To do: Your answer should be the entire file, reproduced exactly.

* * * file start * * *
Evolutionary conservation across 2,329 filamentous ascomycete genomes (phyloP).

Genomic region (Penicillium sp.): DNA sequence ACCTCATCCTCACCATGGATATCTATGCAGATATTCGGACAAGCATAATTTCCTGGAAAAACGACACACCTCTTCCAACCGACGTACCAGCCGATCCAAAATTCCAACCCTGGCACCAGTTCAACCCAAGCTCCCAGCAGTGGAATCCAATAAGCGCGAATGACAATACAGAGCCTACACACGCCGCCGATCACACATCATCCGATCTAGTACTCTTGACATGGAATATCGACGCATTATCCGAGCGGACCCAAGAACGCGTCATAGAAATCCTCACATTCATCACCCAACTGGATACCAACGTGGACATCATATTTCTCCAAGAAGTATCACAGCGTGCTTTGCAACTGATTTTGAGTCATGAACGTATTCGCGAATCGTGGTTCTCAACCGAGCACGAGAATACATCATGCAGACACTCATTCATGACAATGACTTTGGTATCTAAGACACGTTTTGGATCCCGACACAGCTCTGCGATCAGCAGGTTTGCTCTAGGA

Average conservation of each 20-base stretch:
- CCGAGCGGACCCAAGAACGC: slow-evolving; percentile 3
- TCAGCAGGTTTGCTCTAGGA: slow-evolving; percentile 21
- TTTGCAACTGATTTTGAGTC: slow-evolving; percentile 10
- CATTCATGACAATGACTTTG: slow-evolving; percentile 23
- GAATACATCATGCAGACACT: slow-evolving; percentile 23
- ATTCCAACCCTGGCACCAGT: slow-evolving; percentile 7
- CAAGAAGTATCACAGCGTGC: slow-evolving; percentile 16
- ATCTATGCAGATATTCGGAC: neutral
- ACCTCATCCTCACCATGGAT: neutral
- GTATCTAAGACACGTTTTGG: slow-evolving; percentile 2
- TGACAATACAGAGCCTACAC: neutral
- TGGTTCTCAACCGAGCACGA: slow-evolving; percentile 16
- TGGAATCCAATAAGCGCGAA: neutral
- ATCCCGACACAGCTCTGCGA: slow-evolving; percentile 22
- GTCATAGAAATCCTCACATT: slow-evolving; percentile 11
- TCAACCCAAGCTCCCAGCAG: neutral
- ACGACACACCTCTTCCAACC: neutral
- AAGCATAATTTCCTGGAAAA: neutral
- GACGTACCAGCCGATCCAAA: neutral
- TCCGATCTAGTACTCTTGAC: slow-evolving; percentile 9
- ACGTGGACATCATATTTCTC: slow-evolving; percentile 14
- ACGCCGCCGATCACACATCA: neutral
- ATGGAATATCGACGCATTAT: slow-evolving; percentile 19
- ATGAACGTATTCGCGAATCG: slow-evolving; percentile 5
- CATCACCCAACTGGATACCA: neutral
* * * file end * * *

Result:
Evolutionary conservation across 2,329 filamentous ascomycete genomes (phyloP).

Genomic region (Penicillium sp.): DNA sequence ACCTCATCCTCACCATGGATATCTATGCAGATATTCGGACAAGCATAATTTCCTGGAAAAACGACACACCTCTTCCAACCGACGTACCAGCCGATCCAAAATTCCAACCCTGGCACCAGTTCAACCCAAGCTCCCAGCAGTGGAATCCAATAAGCGCGAATGACAATACAGAGCCTACACACGCCGCCGATCACACATCATCCGATCTAGTACTCTTGACATGGAATATCGACGCATTATCCGAGCGGACCCAAGAACGCGTCATAGAAATCCTCACATTCATCACCCAACTGGATACCAACGTGGACATCATATTTCTCCAAGAAGTATCACAGCGTGCTTTGCAACTGATTTTGAGTCATGAACGTATTCGCGAATCGTGGTTCTCAACCGAGCACGAGAATACATCATGCAGACACTCATTCATGACAATGACTTTGGTATCTAAGACACGTTTTGGATCCCGACACAGCTCTGCGATCAGCAGGTTTGCTCTAGGA

Average conservation of each 20-base stretch:
- CCGAGCGGACCCAAGAACGC: slow-evolving; percentile 3
- TCAGCAGGTTTGCTCTAGGA: slow-evolving; percentile 21
- TTTGCAACTGATTTTGAGTC: slow-evolving; percentile 10
- CATTCATGACAATGACTTTG: slow-evolving; percentile 23
- GAATACATCATGCAGACACT: slow-evolving; percentile 23
- ATTCCAACCCTGGCACCAGT: slow-evolving; percentile 7
- CAAGAAGTATCACAGCGTGC: slow-evolving; percentile 16
- ATCTATGCAGATATTCGGAC: neutral
- ACCTCATCCTCACCATGGAT: neutral
- GTATCTAAGACACGTTTTGG: slow-evolving; percentile 2
- TGACAATACAGAGCCTACAC: neutral
- TGGTTCTCAACCGAGCACGA: slow-evolving; percentile 16
- TGGAATCCAATAAGCGCGAA: neutral
- ATCCCGACACAGCTCTGCGA: slow-evolving; percentile 22
- GTCATAGAAATCCTCACATT: slow-evolving; percentile 11
- TCAACCCAAGCTCCCAGCAG: neutral
- ACGACACACCTCTTCCAACC: neutral
- AAGCATAATTTCCTGGAAAA: neutral
- GACGTACCAGCCGATCCAAA: neutral
- TCCGATCTAGTACTCTTGAC: slow-evolving; percentile 9
- ACGTGGACATCATATTTCTC: slow-evolving; percentile 14
- ACGCCGCCGATCACACATCA: neutral
- ATGGAATATCGACGCATTAT: slow-evolving; percentile 19
- ATGAACGTATTCGCGAATCG: slow-evolving; percentile 5
- CATCACCCAACTGGATACCA: neutral